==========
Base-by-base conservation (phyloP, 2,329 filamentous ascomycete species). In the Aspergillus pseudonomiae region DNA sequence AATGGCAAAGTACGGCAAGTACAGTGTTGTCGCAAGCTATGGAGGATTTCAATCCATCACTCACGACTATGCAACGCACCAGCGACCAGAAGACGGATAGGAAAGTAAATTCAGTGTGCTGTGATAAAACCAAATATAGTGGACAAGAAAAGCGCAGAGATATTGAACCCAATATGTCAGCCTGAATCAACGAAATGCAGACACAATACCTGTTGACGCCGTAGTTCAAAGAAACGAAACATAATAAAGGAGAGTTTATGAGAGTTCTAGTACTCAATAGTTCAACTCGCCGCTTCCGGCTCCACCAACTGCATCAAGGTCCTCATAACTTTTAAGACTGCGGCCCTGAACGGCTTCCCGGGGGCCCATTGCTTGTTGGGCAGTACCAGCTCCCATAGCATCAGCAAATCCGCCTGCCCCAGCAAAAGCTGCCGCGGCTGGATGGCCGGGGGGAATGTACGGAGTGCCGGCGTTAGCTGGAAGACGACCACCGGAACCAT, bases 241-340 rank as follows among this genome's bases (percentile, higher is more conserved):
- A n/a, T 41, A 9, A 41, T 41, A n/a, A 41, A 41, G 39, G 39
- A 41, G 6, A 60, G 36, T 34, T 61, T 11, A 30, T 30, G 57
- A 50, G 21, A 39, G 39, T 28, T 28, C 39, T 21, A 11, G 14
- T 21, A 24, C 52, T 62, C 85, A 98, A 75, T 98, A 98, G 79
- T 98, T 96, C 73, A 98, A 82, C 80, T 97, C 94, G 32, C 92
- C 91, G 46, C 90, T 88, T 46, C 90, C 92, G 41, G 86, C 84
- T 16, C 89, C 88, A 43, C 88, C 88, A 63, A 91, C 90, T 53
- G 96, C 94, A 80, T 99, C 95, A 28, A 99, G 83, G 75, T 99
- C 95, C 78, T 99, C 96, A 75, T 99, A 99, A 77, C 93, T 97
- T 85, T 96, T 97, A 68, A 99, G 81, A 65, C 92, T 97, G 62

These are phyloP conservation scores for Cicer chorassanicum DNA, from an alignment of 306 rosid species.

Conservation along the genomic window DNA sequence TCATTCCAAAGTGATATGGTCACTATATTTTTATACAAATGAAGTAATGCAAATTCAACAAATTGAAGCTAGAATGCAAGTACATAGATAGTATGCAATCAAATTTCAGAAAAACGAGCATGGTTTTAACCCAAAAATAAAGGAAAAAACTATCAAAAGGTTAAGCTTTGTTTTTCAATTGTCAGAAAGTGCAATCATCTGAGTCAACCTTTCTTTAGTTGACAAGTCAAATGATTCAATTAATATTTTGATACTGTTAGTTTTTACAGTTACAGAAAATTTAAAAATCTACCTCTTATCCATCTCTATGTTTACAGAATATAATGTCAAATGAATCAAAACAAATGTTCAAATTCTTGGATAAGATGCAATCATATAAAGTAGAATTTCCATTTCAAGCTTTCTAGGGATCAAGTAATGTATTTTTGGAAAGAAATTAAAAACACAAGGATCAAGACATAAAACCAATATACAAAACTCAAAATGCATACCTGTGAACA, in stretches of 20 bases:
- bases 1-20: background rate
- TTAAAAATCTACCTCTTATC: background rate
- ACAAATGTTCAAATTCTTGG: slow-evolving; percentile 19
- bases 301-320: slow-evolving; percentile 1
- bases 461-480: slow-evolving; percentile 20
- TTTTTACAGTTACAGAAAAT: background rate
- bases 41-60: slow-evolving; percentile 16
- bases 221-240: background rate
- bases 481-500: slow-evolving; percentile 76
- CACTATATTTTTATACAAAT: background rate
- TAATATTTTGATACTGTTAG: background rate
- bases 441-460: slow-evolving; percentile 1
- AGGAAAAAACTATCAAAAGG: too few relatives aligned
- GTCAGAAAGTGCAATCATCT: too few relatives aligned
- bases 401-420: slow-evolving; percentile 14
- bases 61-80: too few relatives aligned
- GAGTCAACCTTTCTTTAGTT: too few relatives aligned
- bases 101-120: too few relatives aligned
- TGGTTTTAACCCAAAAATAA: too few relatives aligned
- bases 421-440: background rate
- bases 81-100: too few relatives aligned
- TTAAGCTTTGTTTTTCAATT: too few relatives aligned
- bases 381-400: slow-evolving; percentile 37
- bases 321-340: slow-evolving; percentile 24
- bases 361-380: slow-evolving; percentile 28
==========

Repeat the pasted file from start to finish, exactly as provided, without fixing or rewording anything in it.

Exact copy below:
Base-by-base conservation (phyloP, 2,329 filamentous ascomycete species). In the Aspergillus pseudonomiae region DNA sequence AATGGCAAAGTACGGCAAGTACAGTGTTGTCGCAAGCTATGGAGGATTTCAATCCATCACTCACGACTATGCAACGCACCAGCGACCAGAAGACGGATAGGAAAGTAAATTCAGTGTGCTGTGATAAAACCAAATATAGTGGACAAGAAAAGCGCAGAGATATTGAACCCAATATGTCAGCCTGAATCAACGAAATGCAGACACAATACCTGTTGACGCCGTAGTTCAAAGAAACGAAACATAATAAAGGAGAGTTTATGAGAGTTCTAGTACTCAATAGTTCAACTCGCCGCTTCCGGCTCCACCAACTGCATCAAGGTCCTCATAACTTTTAAGACTGCGGCCCTGAACGGCTTCCCGGGGGCCCATTGCTTGTTGGGCAGTACCAGCTCCCATAGCATCAGCAAATCCGCCTGCCCCAGCAAAAGCTGCCGCGGCTGGATGGCCGGGGGGAATGTACGGAGTGCCGGCGTTAGCTGGAAGACGACCACCGGAACCAT, bases 241-340 rank as follows among this genome's bases (percentile, higher is more conserved):
- A n/a, T 41, A 9, A 41, T 41, A n/a, A 41, A 41, G 39, G 39
- A 41, G 6, A 60, G 36, T 34, T 61, T 11, A 30, T 30, G 57
- A 50, G 21, A 39, G 39, T 28, T 28, C 39, T 21, A 11, G 14
- T 21, A 24, C 52, T 62, C 85, A 98, A 75, T 98, A 98, G 79
- T 98, T 96, C 73, A 98, A 82, C 80, T 97, C 94, G 32, C 92
- C 91, G 46, C 90, T 88, T 46, C 90, C 92, G 41, G 86, C 84
- T 16, C 89, C 88, A 43, C 88, C 88, A 63, A 91, C 90, T 53
- G 96, C 94, A 80, T 99, C 95, A 28, A 99, G 83, G 75, T 99
- C 95, C 78, T 99, C 96, A 75, T 99, A 99, A 77, C 93, T 97
- T 85, T 96, T 97, A 68, A 99, G 81, A 65, C 92, T 97, G 62

These are phyloP conservation scores for Cicer chorassanicum DNA, from an alignment of 306 rosid species.

Conservation along the genomic window DNA sequence TCATTCCAAAGTGATATGGTCACTATATTTTTATACAAATGAAGTAATGCAAATTCAACAAATTGAAGCTAGAATGCAAGTACATAGATAGTATGCAATCAAATTTCAGAAAAACGAGCATGGTTTTAACCCAAAAATAAAGGAAAAAACTATCAAAAGGTTAAGCTTTGTTTTTCAATTGTCAGAAAGTGCAATCATCTGAGTCAACCTTTCTTTAGTTGACAAGTCAAATGATTCAATTAATATTTTGATACTGTTAGTTTTTACAGTTACAGAAAATTTAAAAATCTACCTCTTATCCATCTCTATGTTTACAGAATATAATGTCAAATGAATCAAAACAAATGTTCAAATTCTTGGATAAGATGCAATCATATAAAGTAGAATTTCCATTTCAAGCTTTCTAGGGATCAAGTAATGTATTTTTGGAAAGAAATTAAAAACACAAGGATCAAGACATAAAACCAATATACAAAACTCAAAATGCATACCTGTGAACA, in stretches of 20 bases:
- bases 1-20: background rate
- TTAAAAATCTACCTCTTATC: background rate
- ACAAATGTTCAAATTCTTGG: slow-evolving; percentile 19
- bases 301-320: slow-evolving; percentile 1
- bases 461-480: slow-evolving; percentile 20
- TTTTTACAGTTACAGAAAAT: background rate
- bases 41-60: slow-evolving; percentile 16
- bases 221-240: background rate
- bases 481-500: slow-evolving; percentile 76
- CACTATATTTTTATACAAAT: background rate
- TAATATTTTGATACTGTTAG: background rate
- bases 441-460: slow-evolving; percentile 1
- AGGAAAAAACTATCAAAAGG: too few relatives aligned
- GTCAGAAAGTGCAATCATCT: too few relatives aligned
- bases 401-420: slow-evolving; percentile 14
- bases 61-80: too few relatives aligned
- GAGTCAACCTTTCTTTAGTT: too few relatives aligned
- bases 101-120: too few relatives aligned
- TGGTTTTAACCCAAAAATAA: too few relatives aligned
- bases 421-440: background rate
- bases 81-100: too few relatives aligned
- TTAAGCTTTGTTTTTCAATT: too few relatives aligned
- bases 381-400: slow-evolving; percentile 37
- bases 321-340: slow-evolving; percentile 24
- bases 361-380: slow-evolving; percentile 28